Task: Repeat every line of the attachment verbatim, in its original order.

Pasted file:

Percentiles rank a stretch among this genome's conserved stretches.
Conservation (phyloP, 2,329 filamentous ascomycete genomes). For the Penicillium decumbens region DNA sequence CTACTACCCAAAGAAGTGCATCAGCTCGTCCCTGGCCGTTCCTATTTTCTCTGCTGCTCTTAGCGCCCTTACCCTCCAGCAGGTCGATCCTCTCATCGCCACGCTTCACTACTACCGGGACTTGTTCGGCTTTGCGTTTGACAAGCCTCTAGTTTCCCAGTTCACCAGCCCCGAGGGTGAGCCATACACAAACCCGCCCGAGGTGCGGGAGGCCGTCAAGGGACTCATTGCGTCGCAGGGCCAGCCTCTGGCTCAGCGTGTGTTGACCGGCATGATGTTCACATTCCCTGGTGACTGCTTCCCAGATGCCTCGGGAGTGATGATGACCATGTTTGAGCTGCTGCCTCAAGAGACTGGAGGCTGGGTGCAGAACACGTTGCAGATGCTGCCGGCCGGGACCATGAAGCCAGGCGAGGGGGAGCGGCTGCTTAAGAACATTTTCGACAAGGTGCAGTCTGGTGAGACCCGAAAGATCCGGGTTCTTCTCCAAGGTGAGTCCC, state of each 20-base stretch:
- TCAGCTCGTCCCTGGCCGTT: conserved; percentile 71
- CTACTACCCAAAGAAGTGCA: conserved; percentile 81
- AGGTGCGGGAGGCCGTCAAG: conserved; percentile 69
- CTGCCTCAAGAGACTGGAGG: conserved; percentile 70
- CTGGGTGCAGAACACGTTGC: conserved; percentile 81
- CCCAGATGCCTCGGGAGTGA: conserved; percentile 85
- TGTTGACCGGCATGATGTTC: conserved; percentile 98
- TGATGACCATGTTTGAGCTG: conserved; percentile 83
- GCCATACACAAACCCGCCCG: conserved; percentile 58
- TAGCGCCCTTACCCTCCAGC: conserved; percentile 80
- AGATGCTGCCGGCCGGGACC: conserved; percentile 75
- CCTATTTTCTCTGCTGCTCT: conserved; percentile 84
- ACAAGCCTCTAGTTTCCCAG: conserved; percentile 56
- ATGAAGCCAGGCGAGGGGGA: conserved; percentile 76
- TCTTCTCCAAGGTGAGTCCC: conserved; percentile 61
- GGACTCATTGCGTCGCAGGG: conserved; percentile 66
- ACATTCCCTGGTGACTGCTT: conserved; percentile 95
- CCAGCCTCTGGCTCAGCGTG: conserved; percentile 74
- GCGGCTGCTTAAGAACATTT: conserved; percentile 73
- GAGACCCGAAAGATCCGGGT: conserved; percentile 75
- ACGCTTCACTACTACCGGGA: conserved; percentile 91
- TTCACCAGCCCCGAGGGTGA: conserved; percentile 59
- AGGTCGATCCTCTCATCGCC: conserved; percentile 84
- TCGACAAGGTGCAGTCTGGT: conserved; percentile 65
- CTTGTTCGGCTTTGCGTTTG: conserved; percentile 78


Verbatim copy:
Percentiles rank a stretch among this genome's conserved stretches.
Conservation (phyloP, 2,329 filamentous ascomycete genomes). For the Penicillium decumbens region DNA sequence CTACTACCCAAAGAAGTGCATCAGCTCGTCCCTGGCCGTTCCTATTTTCTCTGCTGCTCTTAGCGCCCTTACCCTCCAGCAGGTCGATCCTCTCATCGCCACGCTTCACTACTACCGGGACTTGTTCGGCTTTGCGTTTGACAAGCCTCTAGTTTCCCAGTTCACCAGCCCCGAGGGTGAGCCATACACAAACCCGCCCGAGGTGCGGGAGGCCGTCAAGGGACTCATTGCGTCGCAGGGCCAGCCTCTGGCTCAGCGTGTGTTGACCGGCATGATGTTCACATTCCCTGGTGACTGCTTCCCAGATGCCTCGGGAGTGATGATGACCATGTTTGAGCTGCTGCCTCAAGAGACTGGAGGCTGGGTGCAGAACACGTTGCAGATGCTGCCGGCCGGGACCATGAAGCCAGGCGAGGGGGAGCGGCTGCTTAAGAACATTTTCGACAAGGTGCAGTCTGGTGAGACCCGAAAGATCCGGGTTCTTCTCCAAGGTGAGTCCC, state of each 20-base stretch:
- TCAGCTCGTCCCTGGCCGTT: conserved; percentile 71
- CTACTACCCAAAGAAGTGCA: conserved; percentile 81
- AGGTGCGGGAGGCCGTCAAG: conserved; percentile 69
- CTGCCTCAAGAGACTGGAGG: conserved; percentile 70
- CTGGGTGCAGAACACGTTGC: conserved; percentile 81
- CCCAGATGCCTCGGGAGTGA: conserved; percentile 85
- TGTTGACCGGCATGATGTTC: conserved; percentile 98
- TGATGACCATGTTTGAGCTG: conserved; percentile 83
- GCCATACACAAACCCGCCCG: conserved; percentile 58
- TAGCGCCCTTACCCTCCAGC: conserved; percentile 80
- AGATGCTGCCGGCCGGGACC: conserved; percentile 75
- CCTATTTTCTCTGCTGCTCT: conserved; percentile 84
- ACAAGCCTCTAGTTTCCCAG: conserved; percentile 56
- ATGAAGCCAGGCGAGGGGGA: conserved; percentile 76
- TCTTCTCCAAGGTGAGTCCC: conserved; percentile 61
- GGACTCATTGCGTCGCAGGG: conserved; percentile 66
- ACATTCCCTGGTGACTGCTT: conserved; percentile 95
- CCAGCCTCTGGCTCAGCGTG: conserved; percentile 74
- GCGGCTGCTTAAGAACATTT: conserved; percentile 73
- GAGACCCGAAAGATCCGGGT: conserved; percentile 75
- ACGCTTCACTACTACCGGGA: conserved; percentile 91
- TTCACCAGCCCCGAGGGTGA: conserved; percentile 59
- AGGTCGATCCTCTCATCGCC: conserved; percentile 84
- TCGACAAGGTGCAGTCTGGT: conserved; percentile 65
- CTTGTTCGGCTTTGCGTTTG: conserved; percentile 78